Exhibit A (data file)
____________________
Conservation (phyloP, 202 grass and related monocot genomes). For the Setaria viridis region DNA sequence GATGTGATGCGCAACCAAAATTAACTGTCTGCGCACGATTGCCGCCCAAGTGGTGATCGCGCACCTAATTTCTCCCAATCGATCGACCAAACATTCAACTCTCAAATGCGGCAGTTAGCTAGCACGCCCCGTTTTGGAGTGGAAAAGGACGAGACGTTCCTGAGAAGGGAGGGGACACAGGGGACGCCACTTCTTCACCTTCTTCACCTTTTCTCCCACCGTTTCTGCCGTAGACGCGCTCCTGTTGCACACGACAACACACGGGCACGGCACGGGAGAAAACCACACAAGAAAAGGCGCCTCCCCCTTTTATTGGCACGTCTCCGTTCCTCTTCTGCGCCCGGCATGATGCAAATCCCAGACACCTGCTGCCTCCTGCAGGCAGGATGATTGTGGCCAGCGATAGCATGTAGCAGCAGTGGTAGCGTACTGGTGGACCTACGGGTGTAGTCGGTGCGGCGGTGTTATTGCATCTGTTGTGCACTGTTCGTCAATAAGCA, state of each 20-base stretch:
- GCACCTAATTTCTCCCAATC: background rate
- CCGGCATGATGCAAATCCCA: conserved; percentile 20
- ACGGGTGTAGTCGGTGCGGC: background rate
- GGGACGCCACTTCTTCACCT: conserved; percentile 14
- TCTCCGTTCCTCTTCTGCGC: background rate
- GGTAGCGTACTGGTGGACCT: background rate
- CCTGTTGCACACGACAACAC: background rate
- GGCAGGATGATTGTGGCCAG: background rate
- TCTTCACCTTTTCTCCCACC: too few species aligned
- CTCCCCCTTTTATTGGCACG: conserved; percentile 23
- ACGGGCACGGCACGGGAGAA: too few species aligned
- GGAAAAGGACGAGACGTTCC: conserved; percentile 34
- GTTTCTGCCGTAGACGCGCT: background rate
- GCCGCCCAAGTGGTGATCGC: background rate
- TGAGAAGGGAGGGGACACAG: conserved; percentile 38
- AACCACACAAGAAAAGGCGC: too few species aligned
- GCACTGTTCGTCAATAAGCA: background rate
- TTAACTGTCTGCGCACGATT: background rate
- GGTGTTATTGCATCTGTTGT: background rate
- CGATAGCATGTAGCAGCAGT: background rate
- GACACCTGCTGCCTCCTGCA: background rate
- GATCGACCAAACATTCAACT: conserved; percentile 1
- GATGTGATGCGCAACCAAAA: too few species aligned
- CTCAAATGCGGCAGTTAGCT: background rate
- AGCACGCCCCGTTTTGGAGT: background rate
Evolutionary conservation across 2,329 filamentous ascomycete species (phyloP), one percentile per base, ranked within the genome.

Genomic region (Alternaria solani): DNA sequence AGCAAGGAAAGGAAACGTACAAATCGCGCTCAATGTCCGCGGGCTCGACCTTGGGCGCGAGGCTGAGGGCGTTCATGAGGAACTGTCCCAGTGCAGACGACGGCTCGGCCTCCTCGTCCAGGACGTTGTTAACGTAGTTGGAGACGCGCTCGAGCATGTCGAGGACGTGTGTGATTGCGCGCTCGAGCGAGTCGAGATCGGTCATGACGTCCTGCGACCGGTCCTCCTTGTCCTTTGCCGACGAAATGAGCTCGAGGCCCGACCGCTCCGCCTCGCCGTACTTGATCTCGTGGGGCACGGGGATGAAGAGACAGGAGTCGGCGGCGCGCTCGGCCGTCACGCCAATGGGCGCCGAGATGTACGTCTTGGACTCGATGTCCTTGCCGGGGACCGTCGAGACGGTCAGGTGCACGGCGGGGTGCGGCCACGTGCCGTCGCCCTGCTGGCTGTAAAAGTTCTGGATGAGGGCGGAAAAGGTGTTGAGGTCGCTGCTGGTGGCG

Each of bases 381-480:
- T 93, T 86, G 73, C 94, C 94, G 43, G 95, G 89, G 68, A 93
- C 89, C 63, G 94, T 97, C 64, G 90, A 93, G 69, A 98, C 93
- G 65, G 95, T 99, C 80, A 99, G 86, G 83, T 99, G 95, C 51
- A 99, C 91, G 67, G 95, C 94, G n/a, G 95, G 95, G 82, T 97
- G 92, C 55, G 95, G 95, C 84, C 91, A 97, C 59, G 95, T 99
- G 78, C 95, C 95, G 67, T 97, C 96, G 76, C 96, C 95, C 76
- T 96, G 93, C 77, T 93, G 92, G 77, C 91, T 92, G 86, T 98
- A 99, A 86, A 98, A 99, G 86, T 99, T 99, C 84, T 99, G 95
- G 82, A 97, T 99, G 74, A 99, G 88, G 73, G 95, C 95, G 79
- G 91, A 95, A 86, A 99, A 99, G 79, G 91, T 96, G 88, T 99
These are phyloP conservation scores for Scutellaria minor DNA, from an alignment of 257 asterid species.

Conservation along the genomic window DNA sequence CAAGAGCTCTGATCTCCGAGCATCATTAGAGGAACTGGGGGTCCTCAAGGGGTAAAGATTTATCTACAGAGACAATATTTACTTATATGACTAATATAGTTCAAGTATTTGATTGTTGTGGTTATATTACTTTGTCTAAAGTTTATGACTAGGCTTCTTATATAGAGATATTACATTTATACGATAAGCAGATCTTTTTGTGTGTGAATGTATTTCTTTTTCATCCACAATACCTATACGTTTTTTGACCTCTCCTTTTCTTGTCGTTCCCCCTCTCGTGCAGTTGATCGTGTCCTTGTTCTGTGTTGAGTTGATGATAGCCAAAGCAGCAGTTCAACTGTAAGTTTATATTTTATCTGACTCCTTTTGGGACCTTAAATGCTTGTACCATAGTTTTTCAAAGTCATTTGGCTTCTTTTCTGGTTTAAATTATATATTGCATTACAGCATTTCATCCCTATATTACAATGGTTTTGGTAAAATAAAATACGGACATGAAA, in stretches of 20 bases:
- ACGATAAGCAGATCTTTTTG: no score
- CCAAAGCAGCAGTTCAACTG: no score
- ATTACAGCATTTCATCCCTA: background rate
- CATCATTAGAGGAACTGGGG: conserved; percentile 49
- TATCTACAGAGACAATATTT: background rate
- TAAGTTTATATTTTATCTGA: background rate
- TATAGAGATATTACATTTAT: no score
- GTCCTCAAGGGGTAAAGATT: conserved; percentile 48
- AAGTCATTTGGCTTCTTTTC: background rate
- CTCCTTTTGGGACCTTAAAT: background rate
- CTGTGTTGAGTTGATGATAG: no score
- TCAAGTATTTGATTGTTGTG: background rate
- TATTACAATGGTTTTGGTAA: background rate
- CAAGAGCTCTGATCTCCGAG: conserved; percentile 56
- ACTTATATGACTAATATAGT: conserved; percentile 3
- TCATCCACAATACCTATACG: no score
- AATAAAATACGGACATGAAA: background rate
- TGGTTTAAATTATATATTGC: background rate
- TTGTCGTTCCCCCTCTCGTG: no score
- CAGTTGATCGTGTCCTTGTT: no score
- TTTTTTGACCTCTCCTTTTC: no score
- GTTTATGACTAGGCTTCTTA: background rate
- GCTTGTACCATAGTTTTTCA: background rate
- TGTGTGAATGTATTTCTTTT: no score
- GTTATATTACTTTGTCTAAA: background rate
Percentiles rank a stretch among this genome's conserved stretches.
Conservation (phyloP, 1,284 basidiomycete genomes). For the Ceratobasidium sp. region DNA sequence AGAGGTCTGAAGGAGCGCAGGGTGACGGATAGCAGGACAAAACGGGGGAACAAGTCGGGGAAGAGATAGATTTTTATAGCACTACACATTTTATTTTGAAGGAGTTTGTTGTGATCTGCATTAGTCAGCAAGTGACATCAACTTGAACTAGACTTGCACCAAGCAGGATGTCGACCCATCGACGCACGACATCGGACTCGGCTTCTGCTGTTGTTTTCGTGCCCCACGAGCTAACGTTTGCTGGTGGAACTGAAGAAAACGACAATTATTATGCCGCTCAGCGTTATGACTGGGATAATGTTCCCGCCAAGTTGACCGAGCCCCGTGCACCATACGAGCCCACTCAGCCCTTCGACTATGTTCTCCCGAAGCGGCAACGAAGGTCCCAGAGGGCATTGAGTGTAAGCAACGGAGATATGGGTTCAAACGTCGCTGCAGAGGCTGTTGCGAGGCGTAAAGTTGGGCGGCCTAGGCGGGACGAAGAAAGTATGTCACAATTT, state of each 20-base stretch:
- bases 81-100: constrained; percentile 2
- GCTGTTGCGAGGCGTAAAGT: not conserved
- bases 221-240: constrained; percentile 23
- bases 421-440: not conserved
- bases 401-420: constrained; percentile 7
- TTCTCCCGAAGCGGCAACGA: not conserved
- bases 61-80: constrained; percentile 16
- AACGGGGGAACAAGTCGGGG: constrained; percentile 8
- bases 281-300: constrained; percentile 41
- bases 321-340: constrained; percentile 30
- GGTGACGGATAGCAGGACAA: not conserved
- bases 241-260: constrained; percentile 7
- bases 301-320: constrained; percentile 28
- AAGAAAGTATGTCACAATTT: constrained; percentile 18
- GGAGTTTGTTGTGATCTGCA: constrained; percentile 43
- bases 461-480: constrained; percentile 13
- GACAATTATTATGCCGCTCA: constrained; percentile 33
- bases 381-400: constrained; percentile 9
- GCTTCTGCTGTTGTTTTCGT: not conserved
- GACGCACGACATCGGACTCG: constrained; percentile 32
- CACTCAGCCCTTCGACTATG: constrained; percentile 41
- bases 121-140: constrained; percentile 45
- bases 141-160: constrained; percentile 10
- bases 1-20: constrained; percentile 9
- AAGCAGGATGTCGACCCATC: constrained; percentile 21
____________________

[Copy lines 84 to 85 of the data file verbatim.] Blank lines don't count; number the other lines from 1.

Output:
- bases 461-480: constrained; percentile 13
- GACAATTATTATGCCGCTCA: constrained; percentile 33